Mayors of France, it is urgent to welcome migrants from Moria camp

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Mayors of France, it is urgent to welcome migrants from Moria camp




In Lesbos, on September 12, in the informal camp at the exit of Mytilene where more than 11,200 people have been living since the destruction of the Moria camp after a fire on September 9.


© Mathias BENGUIGUI
In Lesbos, on September 12, in the informal camp at the exit of Mytilene where more than 11,200 people have been living since the destruction of the Moria camp after a fire on September 9.

A collective of citizens and associations are calling on the State and local elected officials to mobilize in favor of welcoming refugees to avoid a humanitarian disaster in Greece.

Tribune. Following the fire which ravaged the Moria camp, 13,000 migrants find themselves left to their own devices, in a context tense by the violence exerted against them by ultranationalist groups.

This “Shame of Europe”, in the words of sociologist Jean Ziegler, is the result of five years of European asylum and immigration policy which transferred the responsibility for the management of migratory flows to Turkey and transformed the Greek islands into sky detention centers open. Contrary to the statements of the Greek government, there is no migration crisis at the moment in the Eastern Mediterranean but a continuing attack on the dignity of thousands of men, women and children.

Moria is not the only face of Europe. In 2015, in France as elsewhere, Europeans demonstrated their extraordinary capacity for citizen mobilization in favor of welcoming refugees. It’s time to start over.

We, citizens, collectives, associations, call on the State as well as the recently elected mayors, to welcome migrants and refugees from the Greek island. Just like the German cities and regions offering these receptions, in this country which is proud to have welcomed more than a million people, we have room, and we have a good enough memory that history does not end. don’t repeat. France is a land of welcome, and must remain so.



Refugees line up for food distribution. Informal camp around the road to the industrial zone at the exit of Mytilene where more than 11,200 people live since the destruction of the Moria camp after a fire Wednesday September 9, 2020. Lesbos, September 12, 2020. Greece.


© Mathias BENGUIGUI
Refugees line up for food distribution. Informal camp around the road to the industrial zone at the exit of Mytilene where more than 11,200 people live since the destruction of the Moria camp after a fire Wednesday September 9, 2020. Lesbos, September 12, 2020. Greece.


Food distribution at the exit of Mytilene, where the refugees have been living since the destruction of the Moria camp. Photo Mathias Benguigui for Liberation

According to a study by Destin commun, in 2017, more than 2% of French people wanted to open their doors to refugees in the next twelve months. This figure may seem low, but nationwide represents more than a million French people ready to welcome refugees into their homes. The tools for these receptions exist, and they have proven their worth.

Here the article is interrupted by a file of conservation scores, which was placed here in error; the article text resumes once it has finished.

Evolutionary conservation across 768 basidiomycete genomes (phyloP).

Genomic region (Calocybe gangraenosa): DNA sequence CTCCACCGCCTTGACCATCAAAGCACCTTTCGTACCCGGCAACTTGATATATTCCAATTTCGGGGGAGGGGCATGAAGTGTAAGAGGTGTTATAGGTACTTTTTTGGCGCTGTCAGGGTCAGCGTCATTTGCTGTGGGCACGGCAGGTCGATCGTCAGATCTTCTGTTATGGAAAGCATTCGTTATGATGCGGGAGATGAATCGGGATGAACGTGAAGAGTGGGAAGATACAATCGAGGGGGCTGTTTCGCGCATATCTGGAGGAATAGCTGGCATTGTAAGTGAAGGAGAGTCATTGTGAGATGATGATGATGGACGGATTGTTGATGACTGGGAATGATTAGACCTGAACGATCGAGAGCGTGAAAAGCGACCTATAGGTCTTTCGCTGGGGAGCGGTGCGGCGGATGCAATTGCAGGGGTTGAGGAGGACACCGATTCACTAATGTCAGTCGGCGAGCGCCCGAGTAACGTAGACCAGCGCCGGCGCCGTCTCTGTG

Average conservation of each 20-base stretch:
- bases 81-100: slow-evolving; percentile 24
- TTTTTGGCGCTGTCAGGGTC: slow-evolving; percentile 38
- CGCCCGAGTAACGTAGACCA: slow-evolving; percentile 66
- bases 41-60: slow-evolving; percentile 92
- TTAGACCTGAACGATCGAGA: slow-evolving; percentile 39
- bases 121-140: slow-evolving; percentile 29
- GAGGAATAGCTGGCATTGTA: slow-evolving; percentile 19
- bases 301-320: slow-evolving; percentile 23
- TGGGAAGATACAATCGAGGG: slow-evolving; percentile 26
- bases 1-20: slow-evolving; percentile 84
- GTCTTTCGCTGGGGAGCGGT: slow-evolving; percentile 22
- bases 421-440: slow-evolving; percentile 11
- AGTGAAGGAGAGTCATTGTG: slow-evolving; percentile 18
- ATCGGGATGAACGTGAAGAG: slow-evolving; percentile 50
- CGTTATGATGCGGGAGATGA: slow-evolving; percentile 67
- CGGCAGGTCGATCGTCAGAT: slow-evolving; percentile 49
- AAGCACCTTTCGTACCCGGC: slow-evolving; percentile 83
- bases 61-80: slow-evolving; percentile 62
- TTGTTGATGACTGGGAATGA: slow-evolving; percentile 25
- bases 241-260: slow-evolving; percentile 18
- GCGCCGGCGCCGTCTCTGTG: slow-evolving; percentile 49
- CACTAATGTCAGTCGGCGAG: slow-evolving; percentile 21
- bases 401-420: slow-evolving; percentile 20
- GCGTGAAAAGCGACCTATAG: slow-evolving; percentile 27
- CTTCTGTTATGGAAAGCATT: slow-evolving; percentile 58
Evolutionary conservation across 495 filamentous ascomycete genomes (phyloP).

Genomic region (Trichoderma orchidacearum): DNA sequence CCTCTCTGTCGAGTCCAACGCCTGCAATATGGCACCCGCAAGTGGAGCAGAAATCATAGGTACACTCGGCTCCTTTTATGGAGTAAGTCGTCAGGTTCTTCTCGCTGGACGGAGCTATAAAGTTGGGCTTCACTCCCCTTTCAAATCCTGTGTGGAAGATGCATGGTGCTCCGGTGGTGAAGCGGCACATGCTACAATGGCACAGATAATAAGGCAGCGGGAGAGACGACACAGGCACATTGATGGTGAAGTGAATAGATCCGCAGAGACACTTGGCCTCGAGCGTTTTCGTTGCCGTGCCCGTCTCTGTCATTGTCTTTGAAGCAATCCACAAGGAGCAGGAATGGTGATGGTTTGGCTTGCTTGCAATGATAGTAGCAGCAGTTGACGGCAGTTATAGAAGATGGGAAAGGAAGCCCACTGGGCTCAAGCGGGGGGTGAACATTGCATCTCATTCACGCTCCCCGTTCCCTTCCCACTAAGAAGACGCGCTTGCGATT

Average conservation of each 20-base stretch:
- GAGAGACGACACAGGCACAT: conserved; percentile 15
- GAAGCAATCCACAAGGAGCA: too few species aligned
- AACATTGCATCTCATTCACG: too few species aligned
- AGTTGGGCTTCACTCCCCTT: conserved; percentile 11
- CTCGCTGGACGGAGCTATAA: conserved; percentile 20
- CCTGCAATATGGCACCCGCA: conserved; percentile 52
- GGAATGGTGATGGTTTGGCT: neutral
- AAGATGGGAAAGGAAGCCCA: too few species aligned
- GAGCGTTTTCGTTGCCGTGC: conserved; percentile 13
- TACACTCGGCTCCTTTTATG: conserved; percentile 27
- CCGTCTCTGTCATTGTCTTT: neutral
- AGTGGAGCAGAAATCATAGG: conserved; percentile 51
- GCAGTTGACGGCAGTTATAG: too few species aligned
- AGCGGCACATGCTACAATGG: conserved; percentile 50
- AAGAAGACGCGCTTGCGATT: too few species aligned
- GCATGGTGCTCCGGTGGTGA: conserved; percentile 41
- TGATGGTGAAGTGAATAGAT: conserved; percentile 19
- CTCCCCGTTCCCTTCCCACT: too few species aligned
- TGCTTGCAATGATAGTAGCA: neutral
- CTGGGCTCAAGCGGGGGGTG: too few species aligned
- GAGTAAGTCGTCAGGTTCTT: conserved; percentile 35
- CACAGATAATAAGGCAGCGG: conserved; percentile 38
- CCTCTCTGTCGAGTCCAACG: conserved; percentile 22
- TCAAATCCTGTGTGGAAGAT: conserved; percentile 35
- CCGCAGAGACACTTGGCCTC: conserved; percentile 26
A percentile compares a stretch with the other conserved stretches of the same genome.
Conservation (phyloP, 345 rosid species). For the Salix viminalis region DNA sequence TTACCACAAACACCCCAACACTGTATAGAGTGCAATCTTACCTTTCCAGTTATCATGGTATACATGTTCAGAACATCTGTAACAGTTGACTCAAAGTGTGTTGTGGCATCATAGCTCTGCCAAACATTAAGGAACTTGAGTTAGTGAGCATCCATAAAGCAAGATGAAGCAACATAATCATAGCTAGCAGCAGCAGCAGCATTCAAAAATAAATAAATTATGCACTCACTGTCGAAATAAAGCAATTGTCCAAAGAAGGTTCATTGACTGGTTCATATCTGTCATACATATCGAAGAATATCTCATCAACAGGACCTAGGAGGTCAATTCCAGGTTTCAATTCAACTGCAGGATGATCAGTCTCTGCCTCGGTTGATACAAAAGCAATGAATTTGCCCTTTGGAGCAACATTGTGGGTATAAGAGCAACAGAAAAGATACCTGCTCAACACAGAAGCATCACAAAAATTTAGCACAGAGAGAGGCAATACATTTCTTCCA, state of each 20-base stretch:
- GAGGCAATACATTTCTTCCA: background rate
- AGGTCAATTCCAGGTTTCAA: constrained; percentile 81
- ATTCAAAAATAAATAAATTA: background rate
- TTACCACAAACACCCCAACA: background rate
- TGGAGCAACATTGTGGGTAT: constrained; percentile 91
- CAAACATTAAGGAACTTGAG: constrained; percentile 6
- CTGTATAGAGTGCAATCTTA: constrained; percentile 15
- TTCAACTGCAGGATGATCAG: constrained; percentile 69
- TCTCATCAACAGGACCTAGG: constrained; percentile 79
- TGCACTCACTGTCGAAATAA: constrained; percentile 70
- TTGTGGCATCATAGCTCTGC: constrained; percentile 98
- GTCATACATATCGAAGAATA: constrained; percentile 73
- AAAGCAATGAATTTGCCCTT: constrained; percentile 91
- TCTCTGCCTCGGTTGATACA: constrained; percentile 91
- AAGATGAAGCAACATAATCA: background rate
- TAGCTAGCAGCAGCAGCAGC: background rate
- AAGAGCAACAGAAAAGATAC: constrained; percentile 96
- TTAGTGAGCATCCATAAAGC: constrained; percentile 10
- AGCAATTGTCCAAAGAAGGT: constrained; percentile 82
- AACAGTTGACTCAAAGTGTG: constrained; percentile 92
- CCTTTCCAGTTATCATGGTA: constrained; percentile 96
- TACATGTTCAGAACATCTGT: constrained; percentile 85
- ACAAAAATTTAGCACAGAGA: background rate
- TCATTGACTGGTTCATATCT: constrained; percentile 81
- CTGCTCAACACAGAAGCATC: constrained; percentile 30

The coronavirus pandemic has led us to re-imagine our relationships with others, to rethink our human condition. To build the world after. Now is the time to make it happen. The health crisis prompts us to look elsewhere as humanitarian disasters follow one another, and this is where we need to focus our attention.

We can help. We must help. The time has passed for a debate on European solidarity. It must be effective today and consistent beyond the few hundred minors who must be transferred to ten European countries, including France. If the government does not speak out, local power is monumental.

We therefore call on local elected officials to mobilize to avoid a large-scale humanitarian disaster in Greece and to firmly condemn the excess of violence undue by ultranationalist rhetoric. It is urgent to take action. It is urgent to welcome.

Signatories: Alice Beard, Director of Singa Global and Obama Foundation Alumni, Matthieu Tardis, researcher at the French Institute of International Relations (IFRI), Kavita Brahmbhatt, co-president of Action emploi Réfugiés, Francois Gemenne, researcher, National Scientific Research Fund of the University of Liège and director of The Hugo Observatory, Marie-Caroline Saglio-Yatzimirsky, professor at Inalco, Rooh Savar, Chairman of Singa France, Maimonatou Mar, founder of Gribouilli, Catherine Wihtol de Wenden, CNRS research director, Simon Guibert, founder of Caracol, Carlos Arbelaez, founder of Popular and Espero, Guillaume Capelle, co-founder of Singa, Souad Nana, founder of Sama for all, Nina Gheddar, editor-in-chief of Guitinews, Anaiz Perfect, Common destiny, David Robert, director Singa France, Rudi Osman, founder and president of the Union of Exiled Students, Cecile Pierrat, co-founder and president of Kodiko, Théo Scubla, founder of Wintegreat, Marine Mandrila, cofondatrice de Refugee Food Festival, Jean Guo, founder of Konexio, Sophie Bilong, consultant at the Immigration and Asylum Observatory, Rima Hassan, founder of the Refugee Camp Observatory.

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